‘Cheap energy’ is anything but; consider these recent examples

Re: Feb. 12 letter to the editor, “Liberals’ goal of implementing deal would drive up energy costs.”

Wayne Christian, the chair of the Railroad Commission, promises “access to cheap and reliable energy.” Unfortunately, “cheap” has turned out to be quite expensive.

Examples of what “cheap” has brought us include the 2011 Bastrop fire, Hurricane Harvey in Houston and the February 2021 winter storm. If we don’t change course, “cheap” will continue to get more expensive.

To avoid this escalation of costs, we need to reduce our consumption of fossil fuels, that simple. That’s what Biden’s Green New Deal is about.

Philip Russell

Austin American-Statesman

February 15, 2022

LTE Under Consideration: It is Time for Carbon Pricing

Biden’s ambitious efforts have been welcomed by the climate scientists and environmentalists but criticized by the fossil fuel industry. Trends are changing. An official with the U. S. Chamber of Commerce which represents many major American corporations said it “supports a market-based approach to accelerate greenhouse gas emissions reductions across the U. S. economy.” This is a shift in policy. American Petroleum Institute is willing to review market-based carbon pricing options as reported by Wall Street Journal.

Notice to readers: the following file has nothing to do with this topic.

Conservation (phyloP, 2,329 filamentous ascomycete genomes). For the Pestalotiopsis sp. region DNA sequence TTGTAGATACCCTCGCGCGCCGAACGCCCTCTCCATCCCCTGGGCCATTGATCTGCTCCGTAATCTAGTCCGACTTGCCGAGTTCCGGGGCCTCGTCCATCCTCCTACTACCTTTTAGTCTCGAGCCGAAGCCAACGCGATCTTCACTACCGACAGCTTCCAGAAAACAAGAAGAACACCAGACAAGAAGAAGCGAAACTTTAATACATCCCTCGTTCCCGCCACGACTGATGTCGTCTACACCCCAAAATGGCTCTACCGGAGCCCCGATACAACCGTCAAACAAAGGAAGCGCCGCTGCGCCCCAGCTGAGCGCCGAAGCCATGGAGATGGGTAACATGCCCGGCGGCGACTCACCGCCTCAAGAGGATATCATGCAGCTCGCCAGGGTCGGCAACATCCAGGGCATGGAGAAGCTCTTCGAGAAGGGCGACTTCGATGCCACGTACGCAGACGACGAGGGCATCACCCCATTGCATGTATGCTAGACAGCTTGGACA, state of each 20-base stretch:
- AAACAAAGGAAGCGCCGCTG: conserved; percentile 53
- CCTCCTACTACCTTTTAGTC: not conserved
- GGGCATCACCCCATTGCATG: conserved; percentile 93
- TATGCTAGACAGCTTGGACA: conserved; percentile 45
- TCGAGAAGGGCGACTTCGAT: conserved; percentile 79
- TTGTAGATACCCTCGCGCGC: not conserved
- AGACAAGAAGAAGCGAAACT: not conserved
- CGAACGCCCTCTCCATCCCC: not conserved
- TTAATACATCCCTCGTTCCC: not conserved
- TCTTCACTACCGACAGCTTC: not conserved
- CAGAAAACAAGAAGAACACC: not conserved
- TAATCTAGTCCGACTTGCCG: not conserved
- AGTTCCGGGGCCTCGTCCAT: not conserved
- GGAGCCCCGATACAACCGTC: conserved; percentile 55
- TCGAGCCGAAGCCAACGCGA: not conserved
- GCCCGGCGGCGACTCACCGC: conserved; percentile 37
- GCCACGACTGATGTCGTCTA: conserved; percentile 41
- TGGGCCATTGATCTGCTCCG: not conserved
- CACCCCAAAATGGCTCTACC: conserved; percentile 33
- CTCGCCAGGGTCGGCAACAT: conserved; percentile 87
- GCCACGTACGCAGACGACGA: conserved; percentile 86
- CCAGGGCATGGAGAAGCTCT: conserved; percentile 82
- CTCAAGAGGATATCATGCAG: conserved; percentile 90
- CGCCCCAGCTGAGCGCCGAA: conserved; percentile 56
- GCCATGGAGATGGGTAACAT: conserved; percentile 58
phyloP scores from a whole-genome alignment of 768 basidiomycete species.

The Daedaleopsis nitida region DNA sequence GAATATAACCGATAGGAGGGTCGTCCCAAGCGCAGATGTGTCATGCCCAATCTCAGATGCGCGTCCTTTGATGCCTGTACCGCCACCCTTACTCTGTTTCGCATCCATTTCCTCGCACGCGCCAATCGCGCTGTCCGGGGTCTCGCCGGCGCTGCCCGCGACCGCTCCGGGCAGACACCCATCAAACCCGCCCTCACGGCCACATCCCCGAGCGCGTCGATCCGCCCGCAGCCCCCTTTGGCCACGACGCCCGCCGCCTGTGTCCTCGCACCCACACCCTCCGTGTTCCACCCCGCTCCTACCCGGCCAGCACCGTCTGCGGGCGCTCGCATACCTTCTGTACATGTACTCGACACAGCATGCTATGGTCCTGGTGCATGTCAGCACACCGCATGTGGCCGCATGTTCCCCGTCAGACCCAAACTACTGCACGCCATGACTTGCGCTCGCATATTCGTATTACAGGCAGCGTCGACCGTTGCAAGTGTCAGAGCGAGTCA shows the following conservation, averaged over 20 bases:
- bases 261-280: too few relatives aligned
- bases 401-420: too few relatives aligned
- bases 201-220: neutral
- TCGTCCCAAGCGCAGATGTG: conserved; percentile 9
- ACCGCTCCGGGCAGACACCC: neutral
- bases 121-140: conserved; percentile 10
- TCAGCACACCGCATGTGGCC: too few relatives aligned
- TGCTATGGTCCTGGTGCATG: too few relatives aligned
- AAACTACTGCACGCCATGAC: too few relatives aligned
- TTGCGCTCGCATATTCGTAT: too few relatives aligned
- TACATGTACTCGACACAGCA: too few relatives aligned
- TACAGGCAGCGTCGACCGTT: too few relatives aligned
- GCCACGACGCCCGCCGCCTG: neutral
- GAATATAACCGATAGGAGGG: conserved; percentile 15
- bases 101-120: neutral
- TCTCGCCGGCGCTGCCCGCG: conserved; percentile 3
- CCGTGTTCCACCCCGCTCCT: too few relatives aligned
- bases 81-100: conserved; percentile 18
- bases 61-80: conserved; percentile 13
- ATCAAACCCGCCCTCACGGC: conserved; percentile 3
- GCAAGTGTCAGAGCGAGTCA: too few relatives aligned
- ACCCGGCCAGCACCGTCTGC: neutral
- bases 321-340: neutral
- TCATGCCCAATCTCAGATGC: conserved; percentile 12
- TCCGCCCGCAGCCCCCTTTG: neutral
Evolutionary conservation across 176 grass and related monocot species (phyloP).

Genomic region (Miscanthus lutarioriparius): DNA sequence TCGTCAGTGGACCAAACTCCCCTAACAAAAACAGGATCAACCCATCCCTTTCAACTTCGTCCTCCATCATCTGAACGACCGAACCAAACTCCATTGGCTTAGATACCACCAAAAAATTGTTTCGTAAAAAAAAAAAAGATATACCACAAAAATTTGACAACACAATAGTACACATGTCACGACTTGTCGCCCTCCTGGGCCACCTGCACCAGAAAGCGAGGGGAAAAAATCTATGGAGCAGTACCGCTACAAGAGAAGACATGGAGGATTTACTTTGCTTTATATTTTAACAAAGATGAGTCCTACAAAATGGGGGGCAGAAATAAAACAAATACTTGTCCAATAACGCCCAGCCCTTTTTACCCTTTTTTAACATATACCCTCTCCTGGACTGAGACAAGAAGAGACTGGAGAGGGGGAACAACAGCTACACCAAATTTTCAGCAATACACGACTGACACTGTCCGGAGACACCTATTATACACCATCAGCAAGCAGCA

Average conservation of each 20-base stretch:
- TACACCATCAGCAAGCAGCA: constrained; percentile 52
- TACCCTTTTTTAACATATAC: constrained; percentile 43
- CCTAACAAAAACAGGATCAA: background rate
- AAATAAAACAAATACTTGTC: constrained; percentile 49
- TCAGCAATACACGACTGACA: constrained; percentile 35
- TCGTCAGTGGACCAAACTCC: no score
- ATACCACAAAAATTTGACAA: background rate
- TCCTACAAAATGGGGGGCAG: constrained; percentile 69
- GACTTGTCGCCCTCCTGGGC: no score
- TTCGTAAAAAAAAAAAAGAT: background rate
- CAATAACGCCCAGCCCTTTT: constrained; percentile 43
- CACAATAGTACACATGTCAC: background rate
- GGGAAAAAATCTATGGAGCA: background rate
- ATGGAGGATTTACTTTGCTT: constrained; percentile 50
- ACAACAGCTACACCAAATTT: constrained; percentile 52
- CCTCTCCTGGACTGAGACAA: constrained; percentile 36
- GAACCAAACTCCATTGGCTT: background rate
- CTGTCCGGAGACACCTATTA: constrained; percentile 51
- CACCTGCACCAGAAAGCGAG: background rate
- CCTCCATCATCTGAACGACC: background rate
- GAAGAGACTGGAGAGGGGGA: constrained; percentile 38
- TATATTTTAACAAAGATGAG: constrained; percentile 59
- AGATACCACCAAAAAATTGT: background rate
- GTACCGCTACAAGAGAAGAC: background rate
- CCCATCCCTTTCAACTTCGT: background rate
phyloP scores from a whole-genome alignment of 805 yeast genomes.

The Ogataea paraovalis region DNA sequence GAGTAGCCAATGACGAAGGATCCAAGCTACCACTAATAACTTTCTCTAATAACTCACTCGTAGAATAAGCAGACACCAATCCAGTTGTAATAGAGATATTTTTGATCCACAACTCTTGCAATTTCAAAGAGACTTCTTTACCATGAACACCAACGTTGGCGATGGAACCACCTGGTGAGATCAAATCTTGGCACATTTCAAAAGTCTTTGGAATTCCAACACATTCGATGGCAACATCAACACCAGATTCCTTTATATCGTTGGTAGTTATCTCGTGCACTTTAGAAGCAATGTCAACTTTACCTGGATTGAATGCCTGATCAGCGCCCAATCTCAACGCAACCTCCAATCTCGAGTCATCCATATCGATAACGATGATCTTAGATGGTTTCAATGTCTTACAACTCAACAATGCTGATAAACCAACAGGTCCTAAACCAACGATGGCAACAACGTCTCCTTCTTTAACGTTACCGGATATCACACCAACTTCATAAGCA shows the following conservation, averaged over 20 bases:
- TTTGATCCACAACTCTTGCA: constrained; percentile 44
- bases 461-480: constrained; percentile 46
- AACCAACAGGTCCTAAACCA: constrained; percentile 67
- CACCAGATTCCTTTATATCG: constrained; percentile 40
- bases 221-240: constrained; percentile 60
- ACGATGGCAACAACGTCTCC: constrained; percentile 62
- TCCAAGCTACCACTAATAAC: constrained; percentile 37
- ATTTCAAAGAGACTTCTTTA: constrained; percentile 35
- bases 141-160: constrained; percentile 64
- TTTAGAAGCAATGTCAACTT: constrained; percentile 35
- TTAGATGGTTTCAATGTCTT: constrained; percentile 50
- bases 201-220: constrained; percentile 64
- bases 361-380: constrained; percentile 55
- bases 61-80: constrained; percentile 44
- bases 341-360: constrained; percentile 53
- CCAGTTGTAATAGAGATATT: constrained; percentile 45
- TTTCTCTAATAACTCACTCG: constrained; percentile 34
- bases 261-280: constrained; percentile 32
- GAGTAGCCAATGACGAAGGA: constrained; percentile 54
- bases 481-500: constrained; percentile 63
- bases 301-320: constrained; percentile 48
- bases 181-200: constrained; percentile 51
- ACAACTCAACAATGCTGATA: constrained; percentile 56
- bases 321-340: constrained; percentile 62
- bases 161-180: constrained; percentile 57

Energy Innovation and Carbon Dividend act is a policy endorsed by leaders of both parties. It would create jobs, reduce emissions while helping low income households. There are other which would create job training programs, promote clean energy sources, carbon capture and energy storage technologies.

We want a thoughtful mix of policies that will reduce harmful emissions while addressing fossil fuel industry’s job losses, environmental justice and health issues to meet climate goals.

Kalpana Sutaria

Submitted to the Austin American-Statesman

March 11, 2021